Low electricity prices and unusually mild weather contributed to RWE reporting a 25% drop in business performance from 2013-2014. The company, which is the third-largest gas-fired power station operator in Europe, also announced on 10 March that constructing new biomass electricity plants will no longer be one of its “focal points”.
Conventional power stations ‘hardly viable’
Peter Terium, CEO of RWE, said at press conference that 35-45% of the utility’s conventional power stations are no longer making any money under current market conditions.
“I am not talking about book values—these power stations are costing us real money,” he said. “We cannot avoid the sobering fact that conventional power generation is hardly viable any longer under current market conditions.”
Recent modernisations of the company’s portfolio of power stations have not been financially successful, Terium said, pointing out that it is difficult to keep a gas or coal-fired power station commercially feasible.
“Considering how quickly the electricity wholesale price fell in recent years,” he added. “It would be impossible to cut a power station’s costs at the same rate to maintain margins or even make any profit at all.”
New focus on biomass thermal
RWE closed its Tilbury biomass power station in summer 2013, after it was converted from coal in 2011. The company also sold 80% of its stake in its biomass-fired power station in Sicily in September 2014. However, biomass thermal will continue to be a focus for RWE, after its first 46-MW biomass-fired thermal power station was commissioned in March last year near Markinch in Scotland.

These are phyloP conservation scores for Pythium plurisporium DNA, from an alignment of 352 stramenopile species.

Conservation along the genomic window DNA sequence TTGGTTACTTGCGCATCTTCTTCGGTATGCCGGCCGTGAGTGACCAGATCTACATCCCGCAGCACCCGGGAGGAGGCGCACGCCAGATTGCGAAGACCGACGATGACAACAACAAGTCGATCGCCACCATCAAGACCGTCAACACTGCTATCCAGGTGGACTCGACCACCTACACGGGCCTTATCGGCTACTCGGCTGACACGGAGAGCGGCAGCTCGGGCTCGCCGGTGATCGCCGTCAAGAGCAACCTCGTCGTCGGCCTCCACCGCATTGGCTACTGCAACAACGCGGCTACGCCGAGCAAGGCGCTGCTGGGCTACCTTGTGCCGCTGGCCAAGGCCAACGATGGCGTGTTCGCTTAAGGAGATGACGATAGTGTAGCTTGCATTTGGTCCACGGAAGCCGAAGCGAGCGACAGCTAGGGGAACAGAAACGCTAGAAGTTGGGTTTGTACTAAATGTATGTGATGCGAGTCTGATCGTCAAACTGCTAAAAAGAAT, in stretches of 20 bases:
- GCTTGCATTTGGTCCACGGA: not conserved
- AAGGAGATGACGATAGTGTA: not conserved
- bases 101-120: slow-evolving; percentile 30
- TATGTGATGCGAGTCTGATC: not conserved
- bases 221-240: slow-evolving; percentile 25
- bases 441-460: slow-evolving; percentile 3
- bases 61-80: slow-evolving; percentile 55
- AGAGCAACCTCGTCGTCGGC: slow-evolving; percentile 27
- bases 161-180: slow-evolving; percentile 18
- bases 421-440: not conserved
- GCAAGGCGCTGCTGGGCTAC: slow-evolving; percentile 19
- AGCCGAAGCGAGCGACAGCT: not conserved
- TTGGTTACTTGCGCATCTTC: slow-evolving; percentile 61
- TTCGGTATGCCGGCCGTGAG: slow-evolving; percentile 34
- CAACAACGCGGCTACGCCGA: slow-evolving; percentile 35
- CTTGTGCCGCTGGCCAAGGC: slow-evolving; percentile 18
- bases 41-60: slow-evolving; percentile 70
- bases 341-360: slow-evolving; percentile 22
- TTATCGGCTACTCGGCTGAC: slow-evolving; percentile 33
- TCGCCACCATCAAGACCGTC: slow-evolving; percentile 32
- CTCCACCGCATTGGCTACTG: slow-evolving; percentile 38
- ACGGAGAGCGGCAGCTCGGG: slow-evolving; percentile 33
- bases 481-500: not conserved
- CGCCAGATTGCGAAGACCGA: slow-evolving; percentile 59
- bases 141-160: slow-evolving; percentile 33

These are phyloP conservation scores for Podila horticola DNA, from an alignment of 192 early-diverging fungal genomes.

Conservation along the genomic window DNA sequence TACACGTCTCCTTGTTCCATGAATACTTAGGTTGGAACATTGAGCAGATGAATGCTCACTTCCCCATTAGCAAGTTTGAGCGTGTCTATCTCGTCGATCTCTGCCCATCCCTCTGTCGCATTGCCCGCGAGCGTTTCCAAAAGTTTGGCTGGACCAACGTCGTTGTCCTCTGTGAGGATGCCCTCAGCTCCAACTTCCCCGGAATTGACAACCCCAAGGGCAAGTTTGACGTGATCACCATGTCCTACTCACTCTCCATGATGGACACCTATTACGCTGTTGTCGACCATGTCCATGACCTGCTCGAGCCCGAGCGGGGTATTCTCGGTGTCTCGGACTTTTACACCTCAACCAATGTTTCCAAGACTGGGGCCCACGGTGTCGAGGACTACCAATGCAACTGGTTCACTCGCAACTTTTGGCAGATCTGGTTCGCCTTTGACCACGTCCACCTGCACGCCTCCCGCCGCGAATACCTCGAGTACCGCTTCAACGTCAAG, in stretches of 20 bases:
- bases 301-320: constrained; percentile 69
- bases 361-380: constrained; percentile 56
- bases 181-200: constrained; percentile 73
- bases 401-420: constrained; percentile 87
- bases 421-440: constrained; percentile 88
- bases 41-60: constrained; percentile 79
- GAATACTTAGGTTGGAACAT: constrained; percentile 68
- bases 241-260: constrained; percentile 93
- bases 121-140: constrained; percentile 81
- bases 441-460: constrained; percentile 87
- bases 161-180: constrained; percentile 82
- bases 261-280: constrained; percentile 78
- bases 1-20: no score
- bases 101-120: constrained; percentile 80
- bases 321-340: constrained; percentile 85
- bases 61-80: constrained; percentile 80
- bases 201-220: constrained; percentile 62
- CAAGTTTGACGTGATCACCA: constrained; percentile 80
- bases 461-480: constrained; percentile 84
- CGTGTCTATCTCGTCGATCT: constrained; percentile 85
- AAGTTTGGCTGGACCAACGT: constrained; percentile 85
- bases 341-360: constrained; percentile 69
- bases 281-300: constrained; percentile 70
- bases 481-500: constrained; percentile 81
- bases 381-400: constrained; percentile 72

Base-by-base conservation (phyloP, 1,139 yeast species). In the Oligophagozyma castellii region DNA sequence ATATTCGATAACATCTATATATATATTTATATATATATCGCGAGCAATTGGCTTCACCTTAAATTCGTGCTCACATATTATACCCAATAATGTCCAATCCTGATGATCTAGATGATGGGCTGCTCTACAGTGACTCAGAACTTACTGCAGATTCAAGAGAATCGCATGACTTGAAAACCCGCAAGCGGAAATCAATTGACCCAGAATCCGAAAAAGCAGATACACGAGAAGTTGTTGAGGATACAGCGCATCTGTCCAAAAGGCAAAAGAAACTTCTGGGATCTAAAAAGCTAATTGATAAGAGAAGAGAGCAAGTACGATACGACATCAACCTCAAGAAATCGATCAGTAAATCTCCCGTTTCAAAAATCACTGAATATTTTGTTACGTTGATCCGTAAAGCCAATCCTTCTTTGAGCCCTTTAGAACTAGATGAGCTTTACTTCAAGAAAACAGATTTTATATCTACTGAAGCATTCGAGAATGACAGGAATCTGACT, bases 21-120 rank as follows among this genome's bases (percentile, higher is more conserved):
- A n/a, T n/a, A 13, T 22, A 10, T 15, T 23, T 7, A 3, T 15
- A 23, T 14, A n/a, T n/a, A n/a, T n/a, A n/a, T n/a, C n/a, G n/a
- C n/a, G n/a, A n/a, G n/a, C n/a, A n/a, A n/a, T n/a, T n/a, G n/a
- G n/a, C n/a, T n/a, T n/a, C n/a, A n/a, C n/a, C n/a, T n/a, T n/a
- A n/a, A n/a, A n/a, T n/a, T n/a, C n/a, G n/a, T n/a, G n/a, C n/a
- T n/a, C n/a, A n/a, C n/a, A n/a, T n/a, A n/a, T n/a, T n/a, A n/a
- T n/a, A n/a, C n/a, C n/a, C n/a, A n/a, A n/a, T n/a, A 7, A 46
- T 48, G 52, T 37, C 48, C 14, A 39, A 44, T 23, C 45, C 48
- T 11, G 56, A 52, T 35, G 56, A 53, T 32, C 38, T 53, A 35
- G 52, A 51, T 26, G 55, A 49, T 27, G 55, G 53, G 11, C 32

From now on, Terium said, RWE intends to make use of new opportunities for electricity generation based on: “renewables, decentralised supply structures, highly flexible power stations, smart grids and customer requirements that involve more than merely purchasing electricity and gas.”
He added that the expansion of electricity generation from renewables remains a “cornerstone of our growth strategy”, stating that RWE are setting aside “around €1 billion for the expansion of renewables between 2015-2017.”
Investment in UK onshore wind
He also announced that the company has recently received a “Contract for Difference” for three UK onshore wind farms, representing a total capacity of about 170 megawatts, which will give us a fixed remuneration for these projects for 15 years. It also drives forward the expansion of our wind power portfolio in the UK.
Terium concluded his speech by calling on policy makers to “improve our existing “energy-only market.”
“This should encourage competitors to respond to market signals and adapt more quickly and more flexibly to changes in feed-in from renewables”, he said. “The core element of this concept is that it would allow extreme price spikes on the electricity spot market, which is currently not permitted under anti-trust legislation.”
To read the full speech click here.